Yapi Kredi's retail franchise might eventually earn something back in a sale to a foreign investor. HSBC Holdings and UniCredito Italiano have bought into Turkey in the past two years, and Société Générale, among others, is thought to be hungry for exposure. Yet Western giants generally prefer to start small and grow their own organizations in emerging markets.

So Karamehmet still has some leverage in his talks with BRSA, even if he doesn't ultimately prevail over it in court. Yapi Kredi is bleeding to death, now that it can't count interest it doesn't collect as income. (The bank lost about $270 million in the third quarter of 2002.) The BRSA's current formula for resolving the stalemate: It takes control of the two Çukurova banks, whittling Pamukbank down to a few branches and likely shopping Yapi Kredi to foreigners. It totals the Çukurova Group's combined debts to the banks (some $4.1 billion), then subtracts the group's share of the estimated resale value of Yapi Kredi. (Çukurova owns about 45 percent of the bank's stock.) The remainder to be repaid would likely be somewhat more than $3 billion. Once the state had formally assumed control of Pamukbank and Yapi Kredi, Çukurova Group would pay back 12 percent in cash up front ($300 million to $400 million, say) and the remainder of its debt over five years, or perhaps a little longer. Karamehmet would keep Turkcell, paying off the banks out of dividends or further equity sales.

Karamehmet prefers another alternative, acknowledges a BRSA official. He wants to reduce the cash he owes by giving the government equity in Çukurova Group -- consisting of those same enterprises that didn't pay back the loans in the first place. At least that was his position before the courts gave him encouragement on Pamukbank.

The official makes it clear that BRSA won't fold even if the court ultimately disallows its seizure of Pamukbank. "Our legislation passed by the Parliament is very, very clear," he says. "Any bank that is insolvent has to come up with a plan or will need intervention. There's no other way out."

That kind of pugnacity is essential if Turkey is to clean its financial stables to pass an EU sniff test, Western observers say. Yet the BRSA's attitude seems to grate on the AKP, despite the party's overarching goal of EU membership for Turkey. "It's essential that the BRSA continue to be strengthened," says Jeffrey Anderson, chief economist for emerging Europe at the Institute for International Finance in Washington.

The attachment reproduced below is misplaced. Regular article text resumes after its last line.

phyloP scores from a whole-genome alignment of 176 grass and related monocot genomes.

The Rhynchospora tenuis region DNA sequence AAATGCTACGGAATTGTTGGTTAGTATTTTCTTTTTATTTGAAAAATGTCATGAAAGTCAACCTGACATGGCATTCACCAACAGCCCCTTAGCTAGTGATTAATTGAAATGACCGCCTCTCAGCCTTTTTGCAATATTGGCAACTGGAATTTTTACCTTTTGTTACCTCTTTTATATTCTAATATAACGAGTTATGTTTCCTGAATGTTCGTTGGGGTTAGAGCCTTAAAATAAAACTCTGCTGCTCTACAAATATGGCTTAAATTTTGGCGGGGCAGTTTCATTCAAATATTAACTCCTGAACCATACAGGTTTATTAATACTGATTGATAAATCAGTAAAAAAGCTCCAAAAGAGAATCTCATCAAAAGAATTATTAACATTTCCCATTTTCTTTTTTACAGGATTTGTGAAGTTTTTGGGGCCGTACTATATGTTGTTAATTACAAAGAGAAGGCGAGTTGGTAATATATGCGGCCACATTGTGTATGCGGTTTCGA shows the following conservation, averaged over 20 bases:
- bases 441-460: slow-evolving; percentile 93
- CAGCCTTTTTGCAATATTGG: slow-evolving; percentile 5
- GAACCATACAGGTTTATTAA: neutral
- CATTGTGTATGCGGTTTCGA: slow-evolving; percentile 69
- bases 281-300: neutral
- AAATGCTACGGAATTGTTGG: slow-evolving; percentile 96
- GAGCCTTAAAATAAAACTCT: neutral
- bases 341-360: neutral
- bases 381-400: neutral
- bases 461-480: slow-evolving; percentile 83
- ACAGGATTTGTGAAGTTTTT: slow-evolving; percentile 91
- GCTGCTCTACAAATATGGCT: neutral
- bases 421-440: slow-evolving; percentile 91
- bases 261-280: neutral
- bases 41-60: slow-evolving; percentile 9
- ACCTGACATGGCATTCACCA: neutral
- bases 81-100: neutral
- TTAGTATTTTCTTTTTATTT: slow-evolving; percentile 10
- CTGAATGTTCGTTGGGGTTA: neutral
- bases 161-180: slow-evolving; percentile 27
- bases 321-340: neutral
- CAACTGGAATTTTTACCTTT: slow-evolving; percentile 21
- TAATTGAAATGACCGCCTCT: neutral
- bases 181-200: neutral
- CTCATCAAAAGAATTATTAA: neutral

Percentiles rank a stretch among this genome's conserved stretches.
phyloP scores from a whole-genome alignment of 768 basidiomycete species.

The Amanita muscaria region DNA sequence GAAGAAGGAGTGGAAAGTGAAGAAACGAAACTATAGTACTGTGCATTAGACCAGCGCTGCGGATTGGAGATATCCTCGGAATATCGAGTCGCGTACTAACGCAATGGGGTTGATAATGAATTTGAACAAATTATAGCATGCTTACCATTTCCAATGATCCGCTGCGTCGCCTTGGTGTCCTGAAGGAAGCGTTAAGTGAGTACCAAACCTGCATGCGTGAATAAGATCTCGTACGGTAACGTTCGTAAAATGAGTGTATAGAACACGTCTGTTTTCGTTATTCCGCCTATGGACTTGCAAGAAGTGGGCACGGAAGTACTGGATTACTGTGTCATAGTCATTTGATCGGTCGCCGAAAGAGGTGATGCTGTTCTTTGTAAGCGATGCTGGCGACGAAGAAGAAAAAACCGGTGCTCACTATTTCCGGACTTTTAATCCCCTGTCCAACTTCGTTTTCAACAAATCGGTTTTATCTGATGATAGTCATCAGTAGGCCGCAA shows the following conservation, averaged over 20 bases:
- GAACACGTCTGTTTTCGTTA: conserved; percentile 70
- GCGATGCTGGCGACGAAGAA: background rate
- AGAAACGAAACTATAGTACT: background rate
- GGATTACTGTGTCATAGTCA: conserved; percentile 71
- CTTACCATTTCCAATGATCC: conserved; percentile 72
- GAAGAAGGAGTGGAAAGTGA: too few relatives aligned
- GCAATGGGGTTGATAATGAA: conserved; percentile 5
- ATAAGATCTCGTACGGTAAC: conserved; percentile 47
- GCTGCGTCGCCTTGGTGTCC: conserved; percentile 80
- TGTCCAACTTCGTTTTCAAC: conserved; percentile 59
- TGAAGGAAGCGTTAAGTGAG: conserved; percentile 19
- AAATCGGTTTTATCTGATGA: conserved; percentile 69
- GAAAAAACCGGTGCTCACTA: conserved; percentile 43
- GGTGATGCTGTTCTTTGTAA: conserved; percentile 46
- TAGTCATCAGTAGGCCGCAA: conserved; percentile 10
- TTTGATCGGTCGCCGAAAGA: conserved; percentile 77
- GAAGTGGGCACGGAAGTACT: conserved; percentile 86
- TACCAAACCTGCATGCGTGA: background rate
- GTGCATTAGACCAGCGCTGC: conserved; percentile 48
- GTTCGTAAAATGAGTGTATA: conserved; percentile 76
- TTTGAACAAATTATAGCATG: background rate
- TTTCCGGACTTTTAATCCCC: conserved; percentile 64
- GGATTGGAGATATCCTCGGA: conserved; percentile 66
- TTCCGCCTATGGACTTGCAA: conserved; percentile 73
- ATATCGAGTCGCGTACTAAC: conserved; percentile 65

The BRSA's six board members serve six-year terms (much longer than most Turkish governments last), two being replaced every other year by the cabinet of the day. Industry Minister Coskun has suggested expanding the board to include members from the Finance ministry, Treasury and even the industry lobby, the Union of Banks. That's a recipe for paralysis and political meddling, say BRSA staffers. "It's a bad idea," warns the BRSA official. "Under the central bank and the Treasury, nothing was done to these banks."

The AKP says it can steer Turkey from its Byzantine past to a European future because it owes no favors to the entrenched elite whose corrupt schemes have squandered the proceeds of the country's 1990s borrowing spree and kept investors away. "The No. 1 reason why people voted for AK Party is that they think they can trust us," Economy Minister Babacan says. "We are a totally new party with a totally new understanding." He recounts with a kind of bitter glee the country's decline in Transparency International's ratings of national probity: 3.8 out of 10 in 2000, 3.6 in 2001 and 3.2 this year, putting it 65th out of 102 countries ranked. "Not only is Turkey a corrupt country," says Babacan, "but the situation is getting worse."

The AKP ostentatiously publishes its own ascetic accounts on the Internet. The party spent all of $6 million on its election campaign, according to Babacan, relying on government funds and application fees for parliamentary candidates. It plastered images of Erdogan across billboards because it couldn't afford TV.

That positions the party to attack Turkey's systemic political decay and establish the kind of modern legal infrastructure that attracts global investors, Babacan argues. As it is, a single foreign direct investment in Turkey can require the signatures of up to 136 bureaucrats and, say critics, buckets of baksheesh. The need for reform is pressing -- and would be even if EU membership weren't at stake. Turkey remains among the world's biggest underachievers in attracting foreign investment. "We got just $1 billion in investment last year,"notes Abdurrahman Ariman, who heads the Foreign Investors Association in Istanbul. "We should get about $35 billion." Making an example of Çukurova might be a good start toward establishing credibility.